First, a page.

Prominent Theosophists Annie Besant and C. W. Leadbeater were pioneers in asserting that thoughts are, indeed, things. Originally released in 1901, Thought-Forms is a seminal work on what thoughts “look” like. It had an impact far beyond the circle of its primary readers and greatly influenced leading artists such as Piet Mondrian and Wassily Kandinsky.
Simple in style and clearly written, Thought-Forms is a classic of the Theosophical tradition that has as much to say in our own day as it did a century ago. It lucidly sets forth a way to conceive of the invisible realms within and around us, with implications both for how we view the world and how we act in it.
Discussion includes the meaning of color, thought forms built by music, and the nature of helpful thoughts. Based on the authors’ clairvoyant vision, its illustrations suggest the form thoughts take in relation, for instance, to anger, fear, intellect, sympathy, devotion, and a meditative state. Annie Besant herself describes the book’s purpose as being to “serve as a striking moral lesson to every reader, making him realize the nature and power of his thoughts, acting as a stimulus to the noble and a curb to the base. With this belief and hope we send it on its way.”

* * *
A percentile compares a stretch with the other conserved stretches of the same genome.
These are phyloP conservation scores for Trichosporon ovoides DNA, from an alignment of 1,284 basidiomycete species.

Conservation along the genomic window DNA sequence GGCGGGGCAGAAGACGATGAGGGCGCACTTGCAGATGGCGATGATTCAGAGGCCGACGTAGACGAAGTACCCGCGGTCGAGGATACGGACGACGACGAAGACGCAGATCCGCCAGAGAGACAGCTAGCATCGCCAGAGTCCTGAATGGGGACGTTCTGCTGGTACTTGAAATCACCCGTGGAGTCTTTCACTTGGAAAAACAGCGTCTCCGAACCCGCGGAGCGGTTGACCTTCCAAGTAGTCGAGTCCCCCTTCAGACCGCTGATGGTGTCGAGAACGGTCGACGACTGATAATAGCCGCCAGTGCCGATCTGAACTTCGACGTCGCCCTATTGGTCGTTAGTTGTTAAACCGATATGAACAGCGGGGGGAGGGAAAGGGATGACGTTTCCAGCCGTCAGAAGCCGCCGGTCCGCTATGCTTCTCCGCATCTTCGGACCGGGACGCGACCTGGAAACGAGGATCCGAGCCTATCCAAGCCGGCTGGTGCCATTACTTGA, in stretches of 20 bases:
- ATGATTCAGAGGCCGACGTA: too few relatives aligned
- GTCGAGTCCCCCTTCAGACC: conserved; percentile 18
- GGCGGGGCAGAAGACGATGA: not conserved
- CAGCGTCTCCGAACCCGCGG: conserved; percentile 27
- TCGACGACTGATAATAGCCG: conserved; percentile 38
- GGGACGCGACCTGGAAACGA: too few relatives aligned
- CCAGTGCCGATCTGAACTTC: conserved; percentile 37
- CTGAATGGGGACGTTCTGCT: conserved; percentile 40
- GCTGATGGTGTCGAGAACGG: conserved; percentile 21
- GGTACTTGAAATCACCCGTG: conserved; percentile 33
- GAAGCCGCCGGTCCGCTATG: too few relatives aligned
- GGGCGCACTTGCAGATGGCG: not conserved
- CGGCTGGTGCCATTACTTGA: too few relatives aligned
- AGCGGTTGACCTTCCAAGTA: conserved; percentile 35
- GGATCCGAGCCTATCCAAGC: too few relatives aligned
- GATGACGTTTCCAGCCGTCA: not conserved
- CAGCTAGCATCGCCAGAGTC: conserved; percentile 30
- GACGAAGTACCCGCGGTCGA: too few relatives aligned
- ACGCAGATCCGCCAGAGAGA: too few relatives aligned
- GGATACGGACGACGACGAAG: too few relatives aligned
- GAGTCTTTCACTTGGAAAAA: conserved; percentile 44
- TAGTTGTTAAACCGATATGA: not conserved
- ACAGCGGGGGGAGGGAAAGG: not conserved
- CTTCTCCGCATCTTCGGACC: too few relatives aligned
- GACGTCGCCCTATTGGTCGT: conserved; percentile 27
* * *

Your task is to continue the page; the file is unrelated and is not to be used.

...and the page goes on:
Annie Besant (1847-1933), was an early president of the Theosophical Society, fought for women's rights in Britain, supported the self-determination of India, translated the Bhagavad Gita, and sponsored Krishnamurti.
Charles Webster Leadbeater (1847-1934), was Church of England clergyman until he joined the Theosophical Society in 1883. He spent some years in Sri Lanka working for the revival of Buddhism, and later became the Presiding Bishop of the Liberal Catholic Church, which seeks to combine the preservation of the Catholic sacraments with the widest measure of freedom of thought and interpretation of the scriptures. He was a highly developed clairvoyant and the author of over thirty books on the spiritual life and on the psychic nature of man. He unfolded and perfected his own psychic faculties under the guidance of his Adept teacher and in 1893 began his clairvoyant investigations, on occasion collaborating with Annie Besant, the second President of the Theosophical Society. His worldwide lectures presented a new viewpoint to thousands of people.